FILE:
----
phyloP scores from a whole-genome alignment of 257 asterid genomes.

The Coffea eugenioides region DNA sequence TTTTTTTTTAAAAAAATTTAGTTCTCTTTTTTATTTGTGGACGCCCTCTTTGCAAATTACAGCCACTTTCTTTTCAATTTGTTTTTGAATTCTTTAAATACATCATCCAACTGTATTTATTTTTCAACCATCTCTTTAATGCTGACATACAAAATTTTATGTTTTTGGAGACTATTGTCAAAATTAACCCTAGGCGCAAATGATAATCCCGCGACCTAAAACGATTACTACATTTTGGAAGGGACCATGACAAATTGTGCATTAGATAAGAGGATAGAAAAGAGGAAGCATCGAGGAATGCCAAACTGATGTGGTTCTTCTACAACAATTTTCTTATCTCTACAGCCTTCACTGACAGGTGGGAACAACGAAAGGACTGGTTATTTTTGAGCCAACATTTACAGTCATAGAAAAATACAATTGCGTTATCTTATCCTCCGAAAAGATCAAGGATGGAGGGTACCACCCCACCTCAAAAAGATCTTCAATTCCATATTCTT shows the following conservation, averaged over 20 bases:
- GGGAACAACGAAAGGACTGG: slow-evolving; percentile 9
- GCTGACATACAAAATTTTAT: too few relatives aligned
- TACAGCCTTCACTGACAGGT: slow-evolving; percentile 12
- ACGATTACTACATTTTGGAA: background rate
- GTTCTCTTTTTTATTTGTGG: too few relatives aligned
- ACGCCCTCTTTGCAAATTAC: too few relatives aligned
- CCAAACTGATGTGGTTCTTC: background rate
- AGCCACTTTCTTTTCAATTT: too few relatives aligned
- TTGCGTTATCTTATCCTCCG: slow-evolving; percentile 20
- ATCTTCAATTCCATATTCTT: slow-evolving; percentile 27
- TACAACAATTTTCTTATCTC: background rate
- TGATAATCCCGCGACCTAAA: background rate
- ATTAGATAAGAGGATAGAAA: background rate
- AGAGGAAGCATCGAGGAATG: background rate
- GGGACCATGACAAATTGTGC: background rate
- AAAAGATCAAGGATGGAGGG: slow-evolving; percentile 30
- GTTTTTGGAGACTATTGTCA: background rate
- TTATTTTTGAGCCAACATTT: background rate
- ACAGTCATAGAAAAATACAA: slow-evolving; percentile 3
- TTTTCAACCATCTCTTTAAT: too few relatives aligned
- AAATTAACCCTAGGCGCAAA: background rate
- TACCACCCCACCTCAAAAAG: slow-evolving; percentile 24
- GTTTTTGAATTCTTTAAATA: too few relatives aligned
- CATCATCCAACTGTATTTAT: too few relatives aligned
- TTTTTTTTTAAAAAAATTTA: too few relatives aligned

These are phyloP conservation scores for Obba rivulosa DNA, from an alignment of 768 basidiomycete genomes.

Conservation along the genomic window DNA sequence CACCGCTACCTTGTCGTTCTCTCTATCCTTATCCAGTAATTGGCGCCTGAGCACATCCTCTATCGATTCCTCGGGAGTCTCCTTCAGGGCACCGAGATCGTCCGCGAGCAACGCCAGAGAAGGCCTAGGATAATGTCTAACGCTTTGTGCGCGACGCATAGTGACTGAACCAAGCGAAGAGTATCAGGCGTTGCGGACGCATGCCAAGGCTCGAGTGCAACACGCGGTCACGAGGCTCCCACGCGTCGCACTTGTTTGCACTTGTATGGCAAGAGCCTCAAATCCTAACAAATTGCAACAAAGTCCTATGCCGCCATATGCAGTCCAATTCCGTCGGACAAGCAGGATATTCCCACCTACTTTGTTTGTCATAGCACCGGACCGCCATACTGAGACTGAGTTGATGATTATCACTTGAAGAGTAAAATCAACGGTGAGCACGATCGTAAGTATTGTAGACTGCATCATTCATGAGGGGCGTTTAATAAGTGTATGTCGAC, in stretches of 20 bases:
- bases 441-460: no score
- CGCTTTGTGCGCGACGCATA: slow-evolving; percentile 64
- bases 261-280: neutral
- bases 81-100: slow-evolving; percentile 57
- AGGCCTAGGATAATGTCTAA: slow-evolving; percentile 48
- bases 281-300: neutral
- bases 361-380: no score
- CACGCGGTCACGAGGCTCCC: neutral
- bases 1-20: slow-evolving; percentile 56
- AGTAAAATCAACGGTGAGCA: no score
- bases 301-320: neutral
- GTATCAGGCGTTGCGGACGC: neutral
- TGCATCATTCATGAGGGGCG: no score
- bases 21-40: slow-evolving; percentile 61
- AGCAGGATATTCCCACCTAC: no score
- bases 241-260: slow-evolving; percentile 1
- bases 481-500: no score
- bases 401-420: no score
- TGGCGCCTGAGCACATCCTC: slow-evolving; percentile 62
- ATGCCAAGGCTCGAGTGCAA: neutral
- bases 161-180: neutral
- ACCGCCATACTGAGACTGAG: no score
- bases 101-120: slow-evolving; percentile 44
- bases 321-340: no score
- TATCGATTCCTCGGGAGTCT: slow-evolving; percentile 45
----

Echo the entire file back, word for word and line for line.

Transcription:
phyloP scores from a whole-genome alignment of 257 asterid genomes.

The Coffea eugenioides region DNA sequence TTTTTTTTTAAAAAAATTTAGTTCTCTTTTTTATTTGTGGACGCCCTCTTTGCAAATTACAGCCACTTTCTTTTCAATTTGTTTTTGAATTCTTTAAATACATCATCCAACTGTATTTATTTTTCAACCATCTCTTTAATGCTGACATACAAAATTTTATGTTTTTGGAGACTATTGTCAAAATTAACCCTAGGCGCAAATGATAATCCCGCGACCTAAAACGATTACTACATTTTGGAAGGGACCATGACAAATTGTGCATTAGATAAGAGGATAGAAAAGAGGAAGCATCGAGGAATGCCAAACTGATGTGGTTCTTCTACAACAATTTTCTTATCTCTACAGCCTTCACTGACAGGTGGGAACAACGAAAGGACTGGTTATTTTTGAGCCAACATTTACAGTCATAGAAAAATACAATTGCGTTATCTTATCCTCCGAAAAGATCAAGGATGGAGGGTACCACCCCACCTCAAAAAGATCTTCAATTCCATATTCTT shows the following conservation, averaged over 20 bases:
- GGGAACAACGAAAGGACTGG: slow-evolving; percentile 9
- GCTGACATACAAAATTTTAT: too few relatives aligned
- TACAGCCTTCACTGACAGGT: slow-evolving; percentile 12
- ACGATTACTACATTTTGGAA: background rate
- GTTCTCTTTTTTATTTGTGG: too few relatives aligned
- ACGCCCTCTTTGCAAATTAC: too few relatives aligned
- CCAAACTGATGTGGTTCTTC: background rate
- AGCCACTTTCTTTTCAATTT: too few relatives aligned
- TTGCGTTATCTTATCCTCCG: slow-evolving; percentile 20
- ATCTTCAATTCCATATTCTT: slow-evolving; percentile 27
- TACAACAATTTTCTTATCTC: background rate
- TGATAATCCCGCGACCTAAA: background rate
- ATTAGATAAGAGGATAGAAA: background rate
- AGAGGAAGCATCGAGGAATG: background rate
- GGGACCATGACAAATTGTGC: background rate
- AAAAGATCAAGGATGGAGGG: slow-evolving; percentile 30
- GTTTTTGGAGACTATTGTCA: background rate
- TTATTTTTGAGCCAACATTT: background rate
- ACAGTCATAGAAAAATACAA: slow-evolving; percentile 3
- TTTTCAACCATCTCTTTAAT: too few relatives aligned
- AAATTAACCCTAGGCGCAAA: background rate
- TACCACCCCACCTCAAAAAG: slow-evolving; percentile 24
- GTTTTTGAATTCTTTAAATA: too few relatives aligned
- CATCATCCAACTGTATTTAT: too few relatives aligned
- TTTTTTTTTAAAAAAATTTA: too few relatives aligned

These are phyloP conservation scores for Obba rivulosa DNA, from an alignment of 768 basidiomycete genomes.

Conservation along the genomic window DNA sequence CACCGCTACCTTGTCGTTCTCTCTATCCTTATCCAGTAATTGGCGCCTGAGCACATCCTCTATCGATTCCTCGGGAGTCTCCTTCAGGGCACCGAGATCGTCCGCGAGCAACGCCAGAGAAGGCCTAGGATAATGTCTAACGCTTTGTGCGCGACGCATAGTGACTGAACCAAGCGAAGAGTATCAGGCGTTGCGGACGCATGCCAAGGCTCGAGTGCAACACGCGGTCACGAGGCTCCCACGCGTCGCACTTGTTTGCACTTGTATGGCAAGAGCCTCAAATCCTAACAAATTGCAACAAAGTCCTATGCCGCCATATGCAGTCCAATTCCGTCGGACAAGCAGGATATTCCCACCTACTTTGTTTGTCATAGCACCGGACCGCCATACTGAGACTGAGTTGATGATTATCACTTGAAGAGTAAAATCAACGGTGAGCACGATCGTAAGTATTGTAGACTGCATCATTCATGAGGGGCGTTTAATAAGTGTATGTCGAC, in stretches of 20 bases:
- bases 441-460: no score
- CGCTTTGTGCGCGACGCATA: slow-evolving; percentile 64
- bases 261-280: neutral
- bases 81-100: slow-evolving; percentile 57
- AGGCCTAGGATAATGTCTAA: slow-evolving; percentile 48
- bases 281-300: neutral
- bases 361-380: no score
- CACGCGGTCACGAGGCTCCC: neutral
- bases 1-20: slow-evolving; percentile 56
- AGTAAAATCAACGGTGAGCA: no score
- bases 301-320: neutral
- GTATCAGGCGTTGCGGACGC: neutral
- TGCATCATTCATGAGGGGCG: no score
- bases 21-40: slow-evolving; percentile 61
- AGCAGGATATTCCCACCTAC: no score
- bases 241-260: slow-evolving; percentile 1
- bases 481-500: no score
- bases 401-420: no score
- TGGCGCCTGAGCACATCCTC: slow-evolving; percentile 62
- ATGCCAAGGCTCGAGTGCAA: neutral
- bases 161-180: neutral
- ACCGCCATACTGAGACTGAG: no score
- bases 101-120: slow-evolving; percentile 44
- bases 321-340: no score
- TATCGATTCCTCGGGAGTCT: slow-evolving; percentile 45